Exactly when you chain to the next event handler in the chain is typically the tricky part when using HandlerDescs to enhance a widget’s behavior. If you want to prevent an event from being processed, or translate an event of some kind into another event (that is, replace one action with another), first process the incoming event and then invoke HANDLERDESC_Call. If, on the other hand, you want to do additional processing after the default event handling, invoke HANDLERDESC_Call first, and then ignore its return value (which will be TRUE if the event handler handled the event) and perform any additional event handling you require for specific events.
Using Draw Decorators
Somewhat confusingly, the BUIT uses the notion of a decorator in two different ways. The first way, with which you’re likely familiar, is to refer to the decorator design pattern, about which you can read more at Wikipedia. A common use of decorators within the BUIT is when managing scroll bars or lists; these decorate a widget such as a text widget or list item widget responsible for drawing the scrolled content or individual items within a list.
A second, less-frequently encountered term is the draw decorator. I like to think of draw decorators as HandlerDescs for a widget’s draw function, because it operates in the same way: Within an IDrawDecorator, you can hook the draw function, letting you take over the drawing behavior for a specific widget. By decorating a widget with an IDrawDecorator widget, you have the opportunity to do any drawing you like whenever a widget is redrawn. The basic process is only slightly more complicated than using a HandlerDesc:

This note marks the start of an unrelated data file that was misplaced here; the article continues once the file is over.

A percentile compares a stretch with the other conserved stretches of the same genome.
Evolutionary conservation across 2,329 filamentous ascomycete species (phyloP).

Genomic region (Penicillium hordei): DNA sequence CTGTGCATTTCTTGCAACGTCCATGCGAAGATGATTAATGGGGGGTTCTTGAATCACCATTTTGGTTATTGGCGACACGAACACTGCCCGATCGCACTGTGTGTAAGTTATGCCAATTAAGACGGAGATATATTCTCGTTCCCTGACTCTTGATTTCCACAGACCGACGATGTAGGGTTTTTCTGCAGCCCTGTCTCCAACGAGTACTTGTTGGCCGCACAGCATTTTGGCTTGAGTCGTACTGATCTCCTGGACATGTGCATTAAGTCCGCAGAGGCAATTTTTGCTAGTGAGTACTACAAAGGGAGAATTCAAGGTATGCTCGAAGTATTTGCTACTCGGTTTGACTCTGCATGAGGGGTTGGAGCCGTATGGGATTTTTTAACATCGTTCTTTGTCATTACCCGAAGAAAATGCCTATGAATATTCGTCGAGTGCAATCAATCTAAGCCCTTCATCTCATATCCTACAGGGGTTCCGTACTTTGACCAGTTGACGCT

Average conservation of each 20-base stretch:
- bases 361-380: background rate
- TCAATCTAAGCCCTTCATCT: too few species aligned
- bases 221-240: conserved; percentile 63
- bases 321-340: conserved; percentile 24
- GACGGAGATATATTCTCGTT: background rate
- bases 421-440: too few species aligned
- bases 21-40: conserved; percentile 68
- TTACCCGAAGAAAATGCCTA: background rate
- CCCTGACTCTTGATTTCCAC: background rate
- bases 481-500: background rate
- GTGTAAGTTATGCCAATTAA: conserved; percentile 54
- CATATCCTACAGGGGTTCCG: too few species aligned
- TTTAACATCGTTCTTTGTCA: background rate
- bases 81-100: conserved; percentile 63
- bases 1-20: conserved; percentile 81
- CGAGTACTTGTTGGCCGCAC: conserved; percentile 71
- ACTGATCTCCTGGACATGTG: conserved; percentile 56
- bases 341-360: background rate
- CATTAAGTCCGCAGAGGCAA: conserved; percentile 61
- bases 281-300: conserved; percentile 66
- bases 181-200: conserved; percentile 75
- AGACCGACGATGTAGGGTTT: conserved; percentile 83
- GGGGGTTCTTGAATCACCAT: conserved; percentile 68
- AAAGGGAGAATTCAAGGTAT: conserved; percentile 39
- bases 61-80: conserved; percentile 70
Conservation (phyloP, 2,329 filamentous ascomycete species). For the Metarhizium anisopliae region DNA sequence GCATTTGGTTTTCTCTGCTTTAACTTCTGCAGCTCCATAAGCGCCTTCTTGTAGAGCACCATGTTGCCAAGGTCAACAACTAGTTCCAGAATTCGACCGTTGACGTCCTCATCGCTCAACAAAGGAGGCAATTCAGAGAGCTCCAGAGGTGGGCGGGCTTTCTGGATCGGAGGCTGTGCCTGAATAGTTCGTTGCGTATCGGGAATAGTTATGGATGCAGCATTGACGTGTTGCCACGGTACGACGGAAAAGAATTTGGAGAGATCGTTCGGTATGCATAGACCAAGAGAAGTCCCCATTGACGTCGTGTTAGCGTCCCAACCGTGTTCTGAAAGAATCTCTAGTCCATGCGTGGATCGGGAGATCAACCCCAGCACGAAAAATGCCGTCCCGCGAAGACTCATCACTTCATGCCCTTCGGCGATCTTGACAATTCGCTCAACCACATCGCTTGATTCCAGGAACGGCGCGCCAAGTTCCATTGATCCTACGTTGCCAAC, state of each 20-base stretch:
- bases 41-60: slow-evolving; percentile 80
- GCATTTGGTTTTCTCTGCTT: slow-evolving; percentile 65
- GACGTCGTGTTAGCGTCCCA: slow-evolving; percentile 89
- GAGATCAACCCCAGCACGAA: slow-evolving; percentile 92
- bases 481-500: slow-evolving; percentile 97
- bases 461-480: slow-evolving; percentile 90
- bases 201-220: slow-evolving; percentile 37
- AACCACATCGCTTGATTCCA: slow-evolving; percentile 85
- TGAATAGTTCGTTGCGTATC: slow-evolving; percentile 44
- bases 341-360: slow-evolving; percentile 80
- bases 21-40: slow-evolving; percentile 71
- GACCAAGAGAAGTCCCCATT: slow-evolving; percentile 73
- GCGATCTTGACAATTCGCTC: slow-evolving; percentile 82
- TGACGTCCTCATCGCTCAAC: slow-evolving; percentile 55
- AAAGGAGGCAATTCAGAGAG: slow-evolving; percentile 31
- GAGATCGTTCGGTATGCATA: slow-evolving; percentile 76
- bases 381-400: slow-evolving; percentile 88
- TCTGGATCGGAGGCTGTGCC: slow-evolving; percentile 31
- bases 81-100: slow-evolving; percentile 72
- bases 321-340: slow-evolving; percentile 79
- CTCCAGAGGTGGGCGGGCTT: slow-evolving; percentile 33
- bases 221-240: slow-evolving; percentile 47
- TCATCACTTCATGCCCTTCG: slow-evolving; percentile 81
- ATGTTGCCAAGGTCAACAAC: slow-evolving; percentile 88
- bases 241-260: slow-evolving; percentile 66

- Create the custom drawing function, which must implement the signature PFNDRAWHANDLER, taking a private context, the canvas for the decorator, and the coordinates of the decorator within the canvas as integers offset from the top left of the canvas.
- In your custom drawing function, be sure to call DRAWHANDLERDESC_Call to invoke the next drawing function in the chain of draw decorators.
- Create an instance of IDrawDecorator.
- Create and populate a DrawHandlerDesc on the heap that references your draw function and any private data.
- Link the DrawHandlerDesc to the IDrawDecorator using IDRAWDECORATOR_SetDraw.
- Decorate the widget whose drawing you want to override using IDRAWDECORATOR_SetWidget, assigning the widget to the draw decorator.
Of course, you can use draw decorators with handlerdescs, too. This is a great way to do things such as provide custom selection borders around widgets; the custom event handler monitors focus change events for the specific widget, while the draw decorator draws the additional selection cues over or around the decorated widget.
Composing a New Widget